Village Voice's Scores

For 8,359 reviews, this publication has graded:
  • 37% higher than the average critic
  • 4% same as the average critic
  • 59% lower than the average critic
On average, this publication grades 7 points lower than other critics. (0-100 point scale)
Average Movie review score: 55
Highest review score: 100 Water
Lowest review score: 0 And Now a Word from Our Sponsor
Score distribution:
8,359 movie reviews
  1. Repeatedly assuring us that its titular subject is really "a metaphor for life," Swing attempts unsuccessfully to liven up a tired scenario with a touch of Twilight Zone fantasy.
    • 33 Metascore
    • 30 Critic Score
    Nussbaum's attempt to capture the 'tween zeitgeist fails: The Spice Girls–infused soundtrack is dated, and the feel-good progressiveness forced.
  2. A stifling chamber piece laced with Repulsion-style foreboding and an undercurrent of kink.
    • 45 Metascore
    • 30 Reviewed by
      Ed Park
    The acting is deliberately bad, directed to an ostensibly dreamlike flatness; and it's also just plain bad.
  3. If you see it, the sequel will be your fault.
    • 49 Metascore
    • 30 Critic Score
    Devolves from opaque mystery into boring melodramatics and incoherent contrivances.
  4. Like the action movies of yore (you know, the 1980s), Catwoman is simultaneously overstuffed and undernourished.
    • 49 Metascore
    • 30 Critic Score
    In its attempt to diagnose a problem, it ends up serving more as a symptom of the left's current, and sadly warranted, anxieties.
  5. Director Lee throws cold water on his own overheated fantasy scenario by having Mackie mope through every scene. What's fascinating is how She Hate Me perversely trumps its own perversity.
  6. As the dapper Lady Penelope, Sophia Myles tries to infuse the enterprise with some "Charlie's Angels" verve, but she's only one life vest, and the movie is a downed plane.
  7. The screwiest yarn yet from Shyamalan's metaphysical-Limburger career project, a non-horror horror film.
  8. A mondo product placement in search of a screenplay, the conscious "Working Girl" homage Little Black Book makes the mistake of banking on Brittany Murphy, a Melanie Griffith look-alike with none of Griffith's gawky charms.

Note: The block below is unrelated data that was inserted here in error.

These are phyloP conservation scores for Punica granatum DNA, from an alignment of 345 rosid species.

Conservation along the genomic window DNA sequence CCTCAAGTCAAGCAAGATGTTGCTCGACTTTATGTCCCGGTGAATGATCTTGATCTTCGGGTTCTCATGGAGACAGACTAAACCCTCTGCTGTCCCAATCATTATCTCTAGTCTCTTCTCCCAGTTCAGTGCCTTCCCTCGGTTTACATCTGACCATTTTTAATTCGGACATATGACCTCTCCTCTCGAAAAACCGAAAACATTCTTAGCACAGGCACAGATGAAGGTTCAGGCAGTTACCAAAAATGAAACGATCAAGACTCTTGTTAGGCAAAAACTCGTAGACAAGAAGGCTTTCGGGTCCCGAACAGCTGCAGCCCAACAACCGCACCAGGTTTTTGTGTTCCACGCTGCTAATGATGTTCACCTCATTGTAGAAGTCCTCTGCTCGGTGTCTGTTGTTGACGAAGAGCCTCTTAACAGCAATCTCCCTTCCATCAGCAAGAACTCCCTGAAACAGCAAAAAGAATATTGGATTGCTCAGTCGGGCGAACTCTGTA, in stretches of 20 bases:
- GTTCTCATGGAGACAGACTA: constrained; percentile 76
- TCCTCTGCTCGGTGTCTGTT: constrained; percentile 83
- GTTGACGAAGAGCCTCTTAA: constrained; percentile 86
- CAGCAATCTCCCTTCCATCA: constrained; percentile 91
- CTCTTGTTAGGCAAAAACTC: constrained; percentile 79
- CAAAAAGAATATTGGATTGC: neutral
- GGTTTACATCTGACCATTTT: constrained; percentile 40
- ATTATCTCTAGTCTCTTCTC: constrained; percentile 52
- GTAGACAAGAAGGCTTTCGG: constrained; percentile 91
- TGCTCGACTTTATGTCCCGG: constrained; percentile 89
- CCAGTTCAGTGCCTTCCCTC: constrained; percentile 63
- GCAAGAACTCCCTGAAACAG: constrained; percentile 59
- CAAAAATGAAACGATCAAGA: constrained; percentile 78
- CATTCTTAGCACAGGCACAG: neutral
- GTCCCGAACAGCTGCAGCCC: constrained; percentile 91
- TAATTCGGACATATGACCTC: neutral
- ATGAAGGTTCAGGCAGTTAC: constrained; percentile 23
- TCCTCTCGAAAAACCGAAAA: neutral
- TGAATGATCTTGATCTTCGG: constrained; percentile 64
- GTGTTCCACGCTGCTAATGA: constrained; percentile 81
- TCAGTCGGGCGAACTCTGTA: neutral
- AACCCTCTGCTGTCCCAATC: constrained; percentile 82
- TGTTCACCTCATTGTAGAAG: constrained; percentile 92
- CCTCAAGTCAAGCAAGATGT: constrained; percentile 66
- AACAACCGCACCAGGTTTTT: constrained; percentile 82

9. Blends past and present to draw some utterly stupefying parallels.
  10. Open Water is simply a stunt--hopelessly literal-minded and cheap in every sense.
    • 43 Metascore
    • 30 Reviewed by
      Ed Park
    Scenes end abruptly, laughs are as rare as yetis, and the overarching question seems to be: Can we turn this into a franchise?
    • 60 Metascore
    • 30 Critic Score
    Moore created a movie; Greenwald gives us a cinematized blog.
    • 59 Metascore
    • 30 Critic Score
    Slowly devolves to the inept "warm bodies shine together in the darkness."
    • 53 Metascore
    • 30 Critic Score
    Long-winded, jokingly self-deprecating, and clich├ęd.
  11. Clearly a bottom-feeder.
  12. None of the principals is remotely likable--although Kingsley does appear to enjoy swanning around the great Southwest like a low-rent Anthony Hopkins.
    • 17 Metascore
    • 30 Critic Score
    Devoid of Sopranos stereotypes, the film charms with its p.c. portrayal of Italian Americans, yet the depiction of Mexicans veers toward the offensive.
  13. Kampmeier's muddled, miserable first feature about maculate conception will make you look back fondly on 1985, the year Godard's "Hail Mary" and Norman Jewison's "Agnes of God" came out.
  14. Eventually, the pointlessness of The Cookout exudes a modicum of charm, but the simple-minded mess still lacks the wit and moral weight of an episode of "Family Matters."
    • 51 Metascore
    • 30 Critic Score
    A Letter to True could provide a corrective reminder that bad taste emerges in high-class forms as often as low. The film's failures cannot be faulted to inexperience.
    • 22 Metascore
    • 30 Critic Score
    Litvack offers a cameo by Vanessa Redgrave as proof that there's a prestige picture within all this frivolous melodrama. Non, merci.
  15. The film outs itself as a shallow indie "Rambo."
    • 57 Metascore
    • 30 Critic Score
    Stilted lines alternate with ominous pauses and an annoying Pure Moods score tinkling around an oppressive sound design.
  16. The God-squad answer to Todd Graff's "Camp."
  17. Throughout this Americanization of the Luc Besson–scripted French hit, Latifah itches to check her watch, Fallon appears mortified, and only Ann-Margret mainlines any comic adrenalin.
  18. Veers deep into male-weepie territory.

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